I was amazed by the introductory speech by the hon. Member for Newbury (Mr. Rendel), who pleaded with us not to pick on any Liberal Democrat councils and use them as examples of authorities in which there is either flagrant waste or services are not up to scratch. He went on to criticise Government expenditure and Government policy and tried to use the debate simply as a political ploy. I do not accept that. I have a list of Liberal Democrat-controlled local authorities and, if the hon. Gentleman is not careful, I shall start to read them out and describe some of the problems suffered by local people in those areas.

The hon. Gentleman said that we need better services at a lower cost. There was nothing in what he went on to say that led me to believe that his party's proposals would provide better services, and certainly not at a lower cost. The hon. Gentleman, who obviously lives in a Liberal Democrat dreamland, added that we need extra expenditure on a number of services, but gave the impression that nobody would have to pay for that extra expenditure. That is absolute and complete tosh. If there is to be extra expenditure on education, social services or any of the areas to which the hon. Gentleman referred, somebody somewhere must pick up the tab. He was dishonest, in that he was not prepared to say how much that tab would be and who would have to pick it up.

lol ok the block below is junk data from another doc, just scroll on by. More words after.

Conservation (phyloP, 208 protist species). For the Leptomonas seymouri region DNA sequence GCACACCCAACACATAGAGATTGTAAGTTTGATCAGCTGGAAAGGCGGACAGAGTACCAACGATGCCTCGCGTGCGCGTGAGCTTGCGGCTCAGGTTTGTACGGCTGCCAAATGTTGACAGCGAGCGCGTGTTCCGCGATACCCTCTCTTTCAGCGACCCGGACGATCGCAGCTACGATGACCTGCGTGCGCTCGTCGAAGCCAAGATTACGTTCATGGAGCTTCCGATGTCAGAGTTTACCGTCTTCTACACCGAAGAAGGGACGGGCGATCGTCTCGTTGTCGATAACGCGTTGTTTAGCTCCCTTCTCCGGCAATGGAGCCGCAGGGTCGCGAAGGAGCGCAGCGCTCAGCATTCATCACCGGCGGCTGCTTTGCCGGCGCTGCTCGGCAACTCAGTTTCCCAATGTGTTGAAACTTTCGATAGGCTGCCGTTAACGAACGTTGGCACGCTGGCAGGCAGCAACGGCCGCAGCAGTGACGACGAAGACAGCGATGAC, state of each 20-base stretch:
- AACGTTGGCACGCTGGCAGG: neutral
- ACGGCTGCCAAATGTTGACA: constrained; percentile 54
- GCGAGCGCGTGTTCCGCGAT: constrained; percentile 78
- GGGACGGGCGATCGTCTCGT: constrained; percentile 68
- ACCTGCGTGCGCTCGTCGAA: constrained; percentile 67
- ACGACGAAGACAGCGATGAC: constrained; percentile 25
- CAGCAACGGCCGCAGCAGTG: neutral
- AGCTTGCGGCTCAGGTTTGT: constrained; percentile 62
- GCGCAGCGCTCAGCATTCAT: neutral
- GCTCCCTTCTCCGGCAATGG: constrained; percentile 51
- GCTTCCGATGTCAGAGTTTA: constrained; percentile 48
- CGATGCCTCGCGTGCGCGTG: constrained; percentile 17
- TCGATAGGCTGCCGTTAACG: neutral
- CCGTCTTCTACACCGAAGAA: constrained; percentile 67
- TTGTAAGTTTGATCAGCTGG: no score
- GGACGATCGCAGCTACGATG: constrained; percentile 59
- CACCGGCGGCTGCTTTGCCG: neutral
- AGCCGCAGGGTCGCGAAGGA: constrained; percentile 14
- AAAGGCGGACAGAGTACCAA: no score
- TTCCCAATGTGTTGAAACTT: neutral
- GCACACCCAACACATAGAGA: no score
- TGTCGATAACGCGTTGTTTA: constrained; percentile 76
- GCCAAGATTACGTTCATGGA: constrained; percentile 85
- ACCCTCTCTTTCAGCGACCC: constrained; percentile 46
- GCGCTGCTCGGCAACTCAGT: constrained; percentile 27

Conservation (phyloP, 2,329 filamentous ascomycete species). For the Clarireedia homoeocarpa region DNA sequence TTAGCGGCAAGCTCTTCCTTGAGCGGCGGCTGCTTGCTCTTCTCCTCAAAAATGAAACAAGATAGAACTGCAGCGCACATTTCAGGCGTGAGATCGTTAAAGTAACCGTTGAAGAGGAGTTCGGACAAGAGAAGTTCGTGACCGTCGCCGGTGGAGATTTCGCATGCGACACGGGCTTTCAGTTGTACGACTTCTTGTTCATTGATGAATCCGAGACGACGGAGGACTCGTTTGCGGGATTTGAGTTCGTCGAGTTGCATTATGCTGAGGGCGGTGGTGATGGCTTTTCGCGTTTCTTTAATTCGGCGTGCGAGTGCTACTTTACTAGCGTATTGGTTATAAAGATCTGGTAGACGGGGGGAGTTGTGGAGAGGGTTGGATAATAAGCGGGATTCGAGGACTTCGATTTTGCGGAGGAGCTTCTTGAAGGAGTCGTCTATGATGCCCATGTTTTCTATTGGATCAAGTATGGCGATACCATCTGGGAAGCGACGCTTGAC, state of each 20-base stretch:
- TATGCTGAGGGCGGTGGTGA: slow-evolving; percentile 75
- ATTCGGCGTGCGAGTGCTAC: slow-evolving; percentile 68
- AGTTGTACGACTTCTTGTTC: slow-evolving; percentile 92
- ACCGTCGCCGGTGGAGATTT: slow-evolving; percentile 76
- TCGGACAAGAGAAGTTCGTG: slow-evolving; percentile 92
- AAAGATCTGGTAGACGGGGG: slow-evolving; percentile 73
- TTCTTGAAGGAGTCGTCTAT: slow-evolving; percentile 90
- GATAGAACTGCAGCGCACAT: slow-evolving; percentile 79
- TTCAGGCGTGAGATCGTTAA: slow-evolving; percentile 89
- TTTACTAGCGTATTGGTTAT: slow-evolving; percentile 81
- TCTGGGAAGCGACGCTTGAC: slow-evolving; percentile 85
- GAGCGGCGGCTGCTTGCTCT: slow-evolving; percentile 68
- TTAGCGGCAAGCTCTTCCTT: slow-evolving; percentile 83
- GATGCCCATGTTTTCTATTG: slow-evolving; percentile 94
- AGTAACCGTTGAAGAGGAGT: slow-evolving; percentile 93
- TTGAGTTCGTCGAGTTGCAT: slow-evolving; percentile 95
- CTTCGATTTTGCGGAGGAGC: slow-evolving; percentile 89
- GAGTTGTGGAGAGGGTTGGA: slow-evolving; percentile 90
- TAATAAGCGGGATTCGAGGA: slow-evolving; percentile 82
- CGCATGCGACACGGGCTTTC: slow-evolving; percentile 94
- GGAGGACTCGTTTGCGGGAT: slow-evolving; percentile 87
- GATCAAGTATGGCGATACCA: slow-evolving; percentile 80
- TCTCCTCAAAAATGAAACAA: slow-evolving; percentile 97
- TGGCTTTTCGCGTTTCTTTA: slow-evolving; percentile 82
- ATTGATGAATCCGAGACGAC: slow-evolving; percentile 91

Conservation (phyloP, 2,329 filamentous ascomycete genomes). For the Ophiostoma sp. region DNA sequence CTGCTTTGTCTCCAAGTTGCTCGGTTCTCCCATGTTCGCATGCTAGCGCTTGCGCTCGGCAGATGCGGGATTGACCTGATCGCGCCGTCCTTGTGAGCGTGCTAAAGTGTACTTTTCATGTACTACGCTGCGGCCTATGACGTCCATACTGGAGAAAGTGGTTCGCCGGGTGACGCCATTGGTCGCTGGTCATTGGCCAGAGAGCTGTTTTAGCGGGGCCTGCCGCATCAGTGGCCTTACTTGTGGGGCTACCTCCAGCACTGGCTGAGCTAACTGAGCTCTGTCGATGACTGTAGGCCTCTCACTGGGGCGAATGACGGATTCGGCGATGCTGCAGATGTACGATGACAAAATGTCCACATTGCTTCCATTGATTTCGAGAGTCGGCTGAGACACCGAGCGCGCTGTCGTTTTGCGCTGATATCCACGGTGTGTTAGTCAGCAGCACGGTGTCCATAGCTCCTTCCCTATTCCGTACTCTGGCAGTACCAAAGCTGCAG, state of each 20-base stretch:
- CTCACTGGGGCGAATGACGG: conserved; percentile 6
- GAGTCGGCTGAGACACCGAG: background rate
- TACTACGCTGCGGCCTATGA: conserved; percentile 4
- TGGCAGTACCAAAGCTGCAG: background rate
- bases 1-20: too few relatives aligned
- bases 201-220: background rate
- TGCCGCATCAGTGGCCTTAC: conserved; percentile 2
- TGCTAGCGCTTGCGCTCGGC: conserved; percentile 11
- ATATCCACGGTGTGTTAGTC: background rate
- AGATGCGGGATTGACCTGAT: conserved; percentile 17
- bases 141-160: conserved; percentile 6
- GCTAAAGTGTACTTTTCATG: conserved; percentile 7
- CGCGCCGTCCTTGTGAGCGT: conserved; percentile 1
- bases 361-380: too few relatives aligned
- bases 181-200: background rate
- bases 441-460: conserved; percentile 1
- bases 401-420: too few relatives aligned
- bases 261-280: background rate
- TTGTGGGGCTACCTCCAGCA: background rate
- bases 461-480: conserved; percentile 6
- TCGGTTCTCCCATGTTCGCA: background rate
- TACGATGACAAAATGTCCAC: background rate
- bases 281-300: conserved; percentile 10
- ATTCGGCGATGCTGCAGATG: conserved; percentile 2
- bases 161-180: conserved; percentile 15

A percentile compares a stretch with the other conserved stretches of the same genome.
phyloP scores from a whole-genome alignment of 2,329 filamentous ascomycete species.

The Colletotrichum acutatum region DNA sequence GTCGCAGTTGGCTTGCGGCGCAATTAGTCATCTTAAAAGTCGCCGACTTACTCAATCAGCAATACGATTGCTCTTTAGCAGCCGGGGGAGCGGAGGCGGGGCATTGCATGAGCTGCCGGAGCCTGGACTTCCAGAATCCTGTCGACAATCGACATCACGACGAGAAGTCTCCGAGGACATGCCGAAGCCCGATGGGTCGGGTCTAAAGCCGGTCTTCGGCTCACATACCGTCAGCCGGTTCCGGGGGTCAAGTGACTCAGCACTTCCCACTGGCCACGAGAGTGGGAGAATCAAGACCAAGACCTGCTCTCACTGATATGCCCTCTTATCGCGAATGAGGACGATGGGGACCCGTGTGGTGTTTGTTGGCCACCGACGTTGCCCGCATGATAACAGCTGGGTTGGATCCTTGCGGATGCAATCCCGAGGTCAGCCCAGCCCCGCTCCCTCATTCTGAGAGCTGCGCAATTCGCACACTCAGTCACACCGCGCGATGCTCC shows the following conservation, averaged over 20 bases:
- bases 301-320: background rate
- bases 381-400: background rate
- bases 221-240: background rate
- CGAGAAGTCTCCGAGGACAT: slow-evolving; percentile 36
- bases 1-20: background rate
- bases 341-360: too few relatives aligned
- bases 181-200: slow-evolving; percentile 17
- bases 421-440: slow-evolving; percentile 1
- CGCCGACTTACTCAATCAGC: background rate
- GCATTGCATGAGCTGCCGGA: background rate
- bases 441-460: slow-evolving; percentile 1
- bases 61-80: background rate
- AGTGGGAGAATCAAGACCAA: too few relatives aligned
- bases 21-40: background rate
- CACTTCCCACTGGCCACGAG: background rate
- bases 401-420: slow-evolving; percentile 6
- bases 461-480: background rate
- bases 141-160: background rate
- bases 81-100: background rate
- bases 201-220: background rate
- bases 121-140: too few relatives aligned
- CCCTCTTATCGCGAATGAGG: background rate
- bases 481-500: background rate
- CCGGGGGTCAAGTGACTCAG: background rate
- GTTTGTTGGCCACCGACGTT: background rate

I am fortunate that I live in Ribble Valley, one of the most beautiful areas in the United Kingdom. I am also fortunate, in that Ribble Valley is a Conservative-controlled local authority. Our only problem is that we have the vast-spending Lancashire county council above us, and we must pay the brunt of our local authority council tax to that county council. I have no doubt that more will be said about that in the House on Wednesday morning.

The Liberal Democrats demand extra expenditure nationally, with the party's alternative Budget last year stating that its expenditure plans amounted to about£10 billion. That expenditure will have to be found through higher income tax. I know that the Liberal Democrats have grandiose plans, and that they want to